A microscopic piece of heraldry necessarily stands condemned, because it merely pretends to hint that the owner thinks himself a person of distinction, instead of performing the true function of enabling the casual observer to identify the owner. Monograms and unostentatious heraldry are therefor the badge of the parvenu, and such heraldry is usually bogus. Genuine arms are almost always displayed boldly and beautifully at every possible opportunity, indoors and out. --
Thomas Innes of Learney, Scots Heraldry, pp. 161-162
I'm an Academic Herald. I'm not a "real" herald; I don't register people's coats of arms (though I can certainly suggest designs for those who might be interested). What I do is study, research, teach, and write about heraldry. And I like to share what I have learned about heraldry, hence this blog. I hope that you'll find it informative, interesting at least occasionally, and worth your time to come back. Got a question? Comments? Feel free to let me know. I'd love to hear from you. You can find my contact information in my Profile.
This is what happens when an heraldic artist has never seen anything more than a very rough description of an heraldic beast when painting ...
Genealogical Speakers Guild
Genealogical Speakers Guild
Monday, July 2, 2012
Heralds’ Heraldry at the Queen’s Diamond Jubilee Pageant
There was a terrific display of the arms and badges of the heralds – of England, Scotland, and Canada – at the Jubilee Pageant on June 3.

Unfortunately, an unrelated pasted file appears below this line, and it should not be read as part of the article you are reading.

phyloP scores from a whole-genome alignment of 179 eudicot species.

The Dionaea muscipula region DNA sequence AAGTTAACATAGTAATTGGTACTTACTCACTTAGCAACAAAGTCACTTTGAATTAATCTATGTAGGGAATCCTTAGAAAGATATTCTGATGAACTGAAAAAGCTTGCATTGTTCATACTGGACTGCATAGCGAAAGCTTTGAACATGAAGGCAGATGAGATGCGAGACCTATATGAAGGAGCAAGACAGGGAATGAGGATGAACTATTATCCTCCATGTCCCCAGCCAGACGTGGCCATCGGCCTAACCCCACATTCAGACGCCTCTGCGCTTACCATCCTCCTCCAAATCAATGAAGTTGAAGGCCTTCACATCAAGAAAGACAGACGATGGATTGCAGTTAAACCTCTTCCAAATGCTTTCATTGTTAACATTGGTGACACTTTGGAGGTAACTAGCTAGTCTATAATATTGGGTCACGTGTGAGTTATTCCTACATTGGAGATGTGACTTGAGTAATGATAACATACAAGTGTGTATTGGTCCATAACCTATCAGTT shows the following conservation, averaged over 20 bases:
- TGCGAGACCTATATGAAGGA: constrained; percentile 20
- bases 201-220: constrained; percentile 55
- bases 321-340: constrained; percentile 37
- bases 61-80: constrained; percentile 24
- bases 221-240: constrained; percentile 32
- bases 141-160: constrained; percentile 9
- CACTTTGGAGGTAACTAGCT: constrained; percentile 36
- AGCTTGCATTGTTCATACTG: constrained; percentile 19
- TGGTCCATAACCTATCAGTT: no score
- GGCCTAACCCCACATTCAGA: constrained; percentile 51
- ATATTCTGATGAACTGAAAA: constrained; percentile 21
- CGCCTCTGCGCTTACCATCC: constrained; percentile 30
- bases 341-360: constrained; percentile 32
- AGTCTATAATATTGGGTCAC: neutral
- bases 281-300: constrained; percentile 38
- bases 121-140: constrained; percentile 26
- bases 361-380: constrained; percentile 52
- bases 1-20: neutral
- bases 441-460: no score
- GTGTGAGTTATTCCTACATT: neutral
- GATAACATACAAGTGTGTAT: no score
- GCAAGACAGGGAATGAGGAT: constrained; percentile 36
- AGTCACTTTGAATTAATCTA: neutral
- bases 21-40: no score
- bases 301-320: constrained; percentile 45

In this photograph, for example, we have banners of, from left to right, the badge of Lancaster Herald, the arms of Norroy and Ulster King of Arms, and the arms of Garter Principal King of Arms, all from the College of Arms in London.
In this shot of the boat carrying the heralds preceding the Queen’s barge down the Thames (among whom are two of our Canadian friends Robert Watt (wearing sunglasses), Rideau Herald Emeritus, and Darrel Kennedy, Assiniboine Herald, and one of our Scottish friends, Elizabeth Roads, Snawdoun Herald and Lyon Clerk, standing next to Rob), we have, on the upper level (again, from left to right): the badges of Arundel Herald Extraordinary, Maltravers Herald Extraordinary, York Herald, Portcullis Pursuivant, and as in the picture above, Lancaster Herald, and the arms of Norroy and Ulster King of Arms and Garter Principal King of Arms, all of the College of Arms.
On the lower level (left to right) we have: the badge of Canada's Fraser Herald, and the arms of the Canadian Heraldic Authority (acting as the badge for the Chief Herald). I can’t see quite enough of the emblems on the other banners to unequivocally identify them from this photo. (Curse you, BBC! You couldn't have panned down a little?)